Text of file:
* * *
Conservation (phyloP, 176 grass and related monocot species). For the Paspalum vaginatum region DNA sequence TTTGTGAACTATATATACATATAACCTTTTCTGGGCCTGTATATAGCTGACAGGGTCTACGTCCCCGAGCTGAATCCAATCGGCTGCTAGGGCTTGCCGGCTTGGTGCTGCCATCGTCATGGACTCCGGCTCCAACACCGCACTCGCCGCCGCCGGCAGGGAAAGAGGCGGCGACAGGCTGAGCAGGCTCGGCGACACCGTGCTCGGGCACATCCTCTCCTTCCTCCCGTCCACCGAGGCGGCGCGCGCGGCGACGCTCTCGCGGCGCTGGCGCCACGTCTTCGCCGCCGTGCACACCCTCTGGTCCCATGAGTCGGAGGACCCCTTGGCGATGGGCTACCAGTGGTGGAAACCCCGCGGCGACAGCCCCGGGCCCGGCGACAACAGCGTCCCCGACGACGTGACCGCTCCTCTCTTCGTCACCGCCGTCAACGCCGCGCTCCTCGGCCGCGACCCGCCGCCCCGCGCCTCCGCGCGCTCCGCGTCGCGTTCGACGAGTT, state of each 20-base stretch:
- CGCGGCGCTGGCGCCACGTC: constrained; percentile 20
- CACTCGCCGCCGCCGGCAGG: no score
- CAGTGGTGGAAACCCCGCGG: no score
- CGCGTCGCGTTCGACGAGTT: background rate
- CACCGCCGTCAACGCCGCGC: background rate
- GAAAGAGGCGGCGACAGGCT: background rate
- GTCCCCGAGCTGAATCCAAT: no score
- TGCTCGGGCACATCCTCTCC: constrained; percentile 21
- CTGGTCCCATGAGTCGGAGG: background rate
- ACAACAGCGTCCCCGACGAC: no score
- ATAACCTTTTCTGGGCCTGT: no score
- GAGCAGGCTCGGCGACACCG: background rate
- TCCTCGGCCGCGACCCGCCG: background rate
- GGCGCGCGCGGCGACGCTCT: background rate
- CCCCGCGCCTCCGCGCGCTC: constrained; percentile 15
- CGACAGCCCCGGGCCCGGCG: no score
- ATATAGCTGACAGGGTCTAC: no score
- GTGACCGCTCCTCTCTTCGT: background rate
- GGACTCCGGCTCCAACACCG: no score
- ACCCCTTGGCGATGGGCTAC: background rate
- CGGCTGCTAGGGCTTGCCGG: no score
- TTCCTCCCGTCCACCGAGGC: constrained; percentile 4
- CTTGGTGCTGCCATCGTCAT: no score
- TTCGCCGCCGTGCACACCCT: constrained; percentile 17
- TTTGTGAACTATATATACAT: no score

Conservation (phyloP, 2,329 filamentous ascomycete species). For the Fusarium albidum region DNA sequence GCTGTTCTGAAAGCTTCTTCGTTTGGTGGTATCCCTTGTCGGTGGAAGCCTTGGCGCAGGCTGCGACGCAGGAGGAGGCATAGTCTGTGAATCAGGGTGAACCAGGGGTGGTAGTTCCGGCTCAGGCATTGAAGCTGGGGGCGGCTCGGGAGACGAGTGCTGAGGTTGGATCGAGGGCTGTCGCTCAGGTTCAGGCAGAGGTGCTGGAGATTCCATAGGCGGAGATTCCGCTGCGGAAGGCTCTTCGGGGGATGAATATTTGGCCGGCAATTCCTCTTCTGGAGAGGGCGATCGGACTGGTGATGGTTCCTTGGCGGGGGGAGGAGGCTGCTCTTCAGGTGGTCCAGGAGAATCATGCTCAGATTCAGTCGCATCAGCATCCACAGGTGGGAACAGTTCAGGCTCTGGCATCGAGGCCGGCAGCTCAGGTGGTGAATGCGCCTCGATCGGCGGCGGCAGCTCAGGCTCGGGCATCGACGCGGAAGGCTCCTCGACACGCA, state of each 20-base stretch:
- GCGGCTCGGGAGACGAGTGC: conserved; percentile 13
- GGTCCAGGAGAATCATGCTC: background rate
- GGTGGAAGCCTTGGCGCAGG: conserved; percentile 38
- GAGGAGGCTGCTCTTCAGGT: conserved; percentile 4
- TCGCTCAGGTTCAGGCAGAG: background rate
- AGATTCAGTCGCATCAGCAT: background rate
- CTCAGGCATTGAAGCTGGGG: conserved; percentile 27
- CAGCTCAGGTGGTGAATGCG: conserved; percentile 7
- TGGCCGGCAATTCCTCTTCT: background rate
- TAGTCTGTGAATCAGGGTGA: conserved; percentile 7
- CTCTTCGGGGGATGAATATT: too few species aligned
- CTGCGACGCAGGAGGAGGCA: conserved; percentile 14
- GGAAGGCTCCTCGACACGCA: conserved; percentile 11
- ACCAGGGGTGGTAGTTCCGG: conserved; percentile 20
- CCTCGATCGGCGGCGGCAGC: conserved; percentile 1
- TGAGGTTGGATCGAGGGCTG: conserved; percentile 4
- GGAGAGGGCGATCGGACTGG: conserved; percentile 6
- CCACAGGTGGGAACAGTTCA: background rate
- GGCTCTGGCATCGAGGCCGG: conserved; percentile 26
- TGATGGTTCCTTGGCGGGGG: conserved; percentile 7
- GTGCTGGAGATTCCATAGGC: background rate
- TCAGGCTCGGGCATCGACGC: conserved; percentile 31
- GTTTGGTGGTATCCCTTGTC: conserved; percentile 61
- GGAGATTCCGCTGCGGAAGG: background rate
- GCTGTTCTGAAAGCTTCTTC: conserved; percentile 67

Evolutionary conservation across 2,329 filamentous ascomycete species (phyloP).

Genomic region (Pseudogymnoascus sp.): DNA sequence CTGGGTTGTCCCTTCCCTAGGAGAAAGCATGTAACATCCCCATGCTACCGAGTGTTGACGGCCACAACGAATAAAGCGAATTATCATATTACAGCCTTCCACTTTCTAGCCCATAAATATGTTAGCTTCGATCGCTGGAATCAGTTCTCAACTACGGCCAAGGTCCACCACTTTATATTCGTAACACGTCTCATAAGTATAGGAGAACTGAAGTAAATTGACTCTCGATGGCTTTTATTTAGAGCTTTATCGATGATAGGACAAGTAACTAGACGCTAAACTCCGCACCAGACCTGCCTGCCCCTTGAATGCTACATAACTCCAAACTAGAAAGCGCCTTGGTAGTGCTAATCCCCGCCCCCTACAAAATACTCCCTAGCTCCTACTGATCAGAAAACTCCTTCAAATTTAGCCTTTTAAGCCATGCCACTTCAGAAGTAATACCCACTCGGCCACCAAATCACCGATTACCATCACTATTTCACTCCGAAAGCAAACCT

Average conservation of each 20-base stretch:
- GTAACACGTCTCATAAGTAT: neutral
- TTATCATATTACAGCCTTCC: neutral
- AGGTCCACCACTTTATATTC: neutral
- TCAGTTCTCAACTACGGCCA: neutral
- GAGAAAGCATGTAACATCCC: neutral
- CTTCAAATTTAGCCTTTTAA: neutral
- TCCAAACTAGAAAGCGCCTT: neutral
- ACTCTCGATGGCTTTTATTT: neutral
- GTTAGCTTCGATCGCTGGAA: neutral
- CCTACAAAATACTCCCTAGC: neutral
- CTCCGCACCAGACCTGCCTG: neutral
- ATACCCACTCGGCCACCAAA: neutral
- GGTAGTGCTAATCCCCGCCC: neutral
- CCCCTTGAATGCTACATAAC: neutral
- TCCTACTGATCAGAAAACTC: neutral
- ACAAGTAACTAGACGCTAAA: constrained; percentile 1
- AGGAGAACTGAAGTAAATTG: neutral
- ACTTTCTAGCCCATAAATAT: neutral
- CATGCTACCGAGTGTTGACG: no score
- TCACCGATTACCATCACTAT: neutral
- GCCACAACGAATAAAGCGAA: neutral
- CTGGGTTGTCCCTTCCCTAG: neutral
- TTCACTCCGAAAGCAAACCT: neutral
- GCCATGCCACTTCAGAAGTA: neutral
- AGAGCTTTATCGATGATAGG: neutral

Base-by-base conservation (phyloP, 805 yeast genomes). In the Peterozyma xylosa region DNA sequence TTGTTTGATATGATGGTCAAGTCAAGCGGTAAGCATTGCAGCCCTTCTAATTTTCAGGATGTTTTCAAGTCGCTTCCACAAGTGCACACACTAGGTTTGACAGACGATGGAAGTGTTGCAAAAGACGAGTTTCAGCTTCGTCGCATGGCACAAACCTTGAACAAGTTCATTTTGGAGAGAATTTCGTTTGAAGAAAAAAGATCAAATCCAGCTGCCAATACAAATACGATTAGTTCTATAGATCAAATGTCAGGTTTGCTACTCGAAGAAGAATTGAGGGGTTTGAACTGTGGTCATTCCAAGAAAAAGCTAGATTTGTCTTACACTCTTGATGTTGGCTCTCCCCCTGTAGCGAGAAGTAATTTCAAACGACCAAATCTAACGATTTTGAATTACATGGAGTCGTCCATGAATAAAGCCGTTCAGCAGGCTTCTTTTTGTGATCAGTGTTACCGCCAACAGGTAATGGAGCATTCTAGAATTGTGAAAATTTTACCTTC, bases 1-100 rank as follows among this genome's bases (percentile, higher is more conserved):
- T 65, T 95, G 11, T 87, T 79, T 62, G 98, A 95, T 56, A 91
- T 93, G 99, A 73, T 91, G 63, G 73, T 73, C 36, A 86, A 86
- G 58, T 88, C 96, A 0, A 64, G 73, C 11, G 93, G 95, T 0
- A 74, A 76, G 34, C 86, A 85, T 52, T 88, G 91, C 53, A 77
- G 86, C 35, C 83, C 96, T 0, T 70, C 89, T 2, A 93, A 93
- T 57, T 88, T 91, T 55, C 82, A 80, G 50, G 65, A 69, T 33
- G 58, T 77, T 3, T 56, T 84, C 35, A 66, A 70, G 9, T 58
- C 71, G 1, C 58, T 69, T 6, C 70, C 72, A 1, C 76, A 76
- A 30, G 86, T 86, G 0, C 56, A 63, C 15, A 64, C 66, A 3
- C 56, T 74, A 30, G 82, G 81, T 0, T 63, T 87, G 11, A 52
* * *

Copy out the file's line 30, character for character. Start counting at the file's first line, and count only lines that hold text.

- GGTGGAAGCCTTGGCGCAGG: conserved; percentile 38